The use cases for distributed ledger technology are on the rise, as evidenced by IBM's most recent patent application for…
The use cases for distributed ledger technology are on the rise, as evidenced by IBM's most recent patent application for open scientific research on the blockchain.
The tech giant envisions a system in which a blockchain represents an experiment with individual blocks comprised of project components including research data, data analysis and results as well as post-data analysis and more all with block-linking capabilities to reflect the status of modifications. The patent, which was filed with the U.S. Patent and Trademark Office at year-end 2017, comes on the heels of a separate blockchain patent filed by IBM with an augmented reality and gaming focus.
The scientific research community has been plagued with a lack of transparency for data collection tied to the analysis process, in response to which the blockchain is a possible antidote. Chief among the issues is a lack of "trustworthy data" and protecting information from unauthorized modifications, all of which the blockchain solves with features like immutability and data security.
IBM isn't the only entity that is looking to disrupt this process amid what has been described as a "reproducibility crisis in research" and falsified data. But until now, other solutions involving the blockchain have fallen short in addressing key points surrounding confidentiality, accessibility, the use of algorithms for tasks such as "automatic correction" and more, all of which IBM takes on in its patent application. The company also points to "limited platforms that allow for sharing information about scientific research and showing transparent data collection and analysis steps," which interferes with researchers getting credit for the work they've performed.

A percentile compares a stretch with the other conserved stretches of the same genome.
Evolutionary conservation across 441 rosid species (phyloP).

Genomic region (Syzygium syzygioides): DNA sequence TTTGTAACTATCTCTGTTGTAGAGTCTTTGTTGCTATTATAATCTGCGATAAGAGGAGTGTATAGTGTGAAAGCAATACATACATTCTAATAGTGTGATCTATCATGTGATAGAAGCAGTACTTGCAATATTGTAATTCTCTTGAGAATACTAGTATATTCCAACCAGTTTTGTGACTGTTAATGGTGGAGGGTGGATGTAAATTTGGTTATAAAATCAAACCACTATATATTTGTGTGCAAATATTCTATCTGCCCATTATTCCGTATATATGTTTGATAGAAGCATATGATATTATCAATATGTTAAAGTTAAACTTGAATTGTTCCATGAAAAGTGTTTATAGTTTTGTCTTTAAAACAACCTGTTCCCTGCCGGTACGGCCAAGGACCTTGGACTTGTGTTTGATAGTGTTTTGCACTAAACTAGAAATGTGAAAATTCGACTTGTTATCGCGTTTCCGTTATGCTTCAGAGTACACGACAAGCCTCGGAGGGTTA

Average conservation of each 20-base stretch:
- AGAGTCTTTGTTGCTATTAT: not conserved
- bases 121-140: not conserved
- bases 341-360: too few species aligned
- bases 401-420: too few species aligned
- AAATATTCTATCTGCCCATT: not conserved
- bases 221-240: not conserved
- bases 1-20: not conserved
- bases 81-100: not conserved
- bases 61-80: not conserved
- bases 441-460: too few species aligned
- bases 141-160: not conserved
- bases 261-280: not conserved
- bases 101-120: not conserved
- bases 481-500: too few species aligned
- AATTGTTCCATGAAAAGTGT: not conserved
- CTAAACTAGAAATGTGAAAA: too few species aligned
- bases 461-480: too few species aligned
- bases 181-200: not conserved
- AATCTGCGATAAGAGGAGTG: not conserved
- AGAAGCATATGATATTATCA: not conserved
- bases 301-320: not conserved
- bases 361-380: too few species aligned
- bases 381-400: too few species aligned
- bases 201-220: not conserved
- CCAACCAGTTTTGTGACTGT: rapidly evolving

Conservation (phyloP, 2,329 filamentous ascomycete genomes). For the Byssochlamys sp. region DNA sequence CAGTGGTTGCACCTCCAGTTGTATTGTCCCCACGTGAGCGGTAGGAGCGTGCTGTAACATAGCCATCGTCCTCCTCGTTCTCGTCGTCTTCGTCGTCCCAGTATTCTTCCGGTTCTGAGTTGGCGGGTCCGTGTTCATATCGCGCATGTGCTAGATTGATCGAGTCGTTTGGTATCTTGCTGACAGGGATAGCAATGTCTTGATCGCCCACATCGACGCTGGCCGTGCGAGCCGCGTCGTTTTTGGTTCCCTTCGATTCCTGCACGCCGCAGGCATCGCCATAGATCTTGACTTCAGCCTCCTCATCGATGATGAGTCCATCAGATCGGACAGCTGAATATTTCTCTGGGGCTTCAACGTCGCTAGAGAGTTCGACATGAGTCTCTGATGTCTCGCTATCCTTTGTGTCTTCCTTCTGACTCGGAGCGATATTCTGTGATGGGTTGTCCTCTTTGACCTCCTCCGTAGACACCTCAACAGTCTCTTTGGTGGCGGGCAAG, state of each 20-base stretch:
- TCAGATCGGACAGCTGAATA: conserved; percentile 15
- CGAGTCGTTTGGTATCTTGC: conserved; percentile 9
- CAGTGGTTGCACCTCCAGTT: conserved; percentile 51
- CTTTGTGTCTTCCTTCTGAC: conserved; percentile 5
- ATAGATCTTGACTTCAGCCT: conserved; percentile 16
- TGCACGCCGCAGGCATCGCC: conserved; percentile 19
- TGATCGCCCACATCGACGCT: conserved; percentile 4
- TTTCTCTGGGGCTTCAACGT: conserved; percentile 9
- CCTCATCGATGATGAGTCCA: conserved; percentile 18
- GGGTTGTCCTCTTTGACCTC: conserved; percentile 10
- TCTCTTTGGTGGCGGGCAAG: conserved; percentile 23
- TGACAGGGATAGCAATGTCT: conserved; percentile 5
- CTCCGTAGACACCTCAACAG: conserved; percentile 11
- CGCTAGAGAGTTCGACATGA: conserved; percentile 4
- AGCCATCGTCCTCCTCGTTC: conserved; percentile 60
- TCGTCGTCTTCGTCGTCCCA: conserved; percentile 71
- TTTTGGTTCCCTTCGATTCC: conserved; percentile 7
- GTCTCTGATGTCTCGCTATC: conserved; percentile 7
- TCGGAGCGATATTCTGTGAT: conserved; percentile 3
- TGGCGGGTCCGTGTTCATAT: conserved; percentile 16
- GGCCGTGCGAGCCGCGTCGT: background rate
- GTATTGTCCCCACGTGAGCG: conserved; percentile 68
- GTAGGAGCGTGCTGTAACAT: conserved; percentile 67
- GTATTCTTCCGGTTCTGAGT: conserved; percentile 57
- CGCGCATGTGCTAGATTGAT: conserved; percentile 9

IBM's solution involves a nimble computing environment for experiments on the blockchain, one that relies heavily on but is not limited to a cloud computing model in which data uploaded to public databases can be tracked. They describe a blockchain system that is two-pronged, comprised of both "the trustworthiness of the blockchain concept with open scientific research." Their technology accomplishes this by putting scientific experiments on the blockchain, including "data collected, analysis performed and/or results achieved and in doing so bolsters the "trustworthiness and reproducibility of the data and results" amid the immutable nature of the blockchain.
IBM describes a "first block of research data and a second block of analysis data representing a log of an analysis performed on the research data." The technology isn't for static information as the data can also be analyzed for the "reliability and provenance" of the information.
Overall, the technology is designed to accelerate the scientific research process, giving the research community more tools to collect, analyze, draw conclusions and make corrections on their work, a process that also spills into peer reviews, replicating experiments and evaluating the relevance of data all with the benefit of data security that is inherent with the blockchain.
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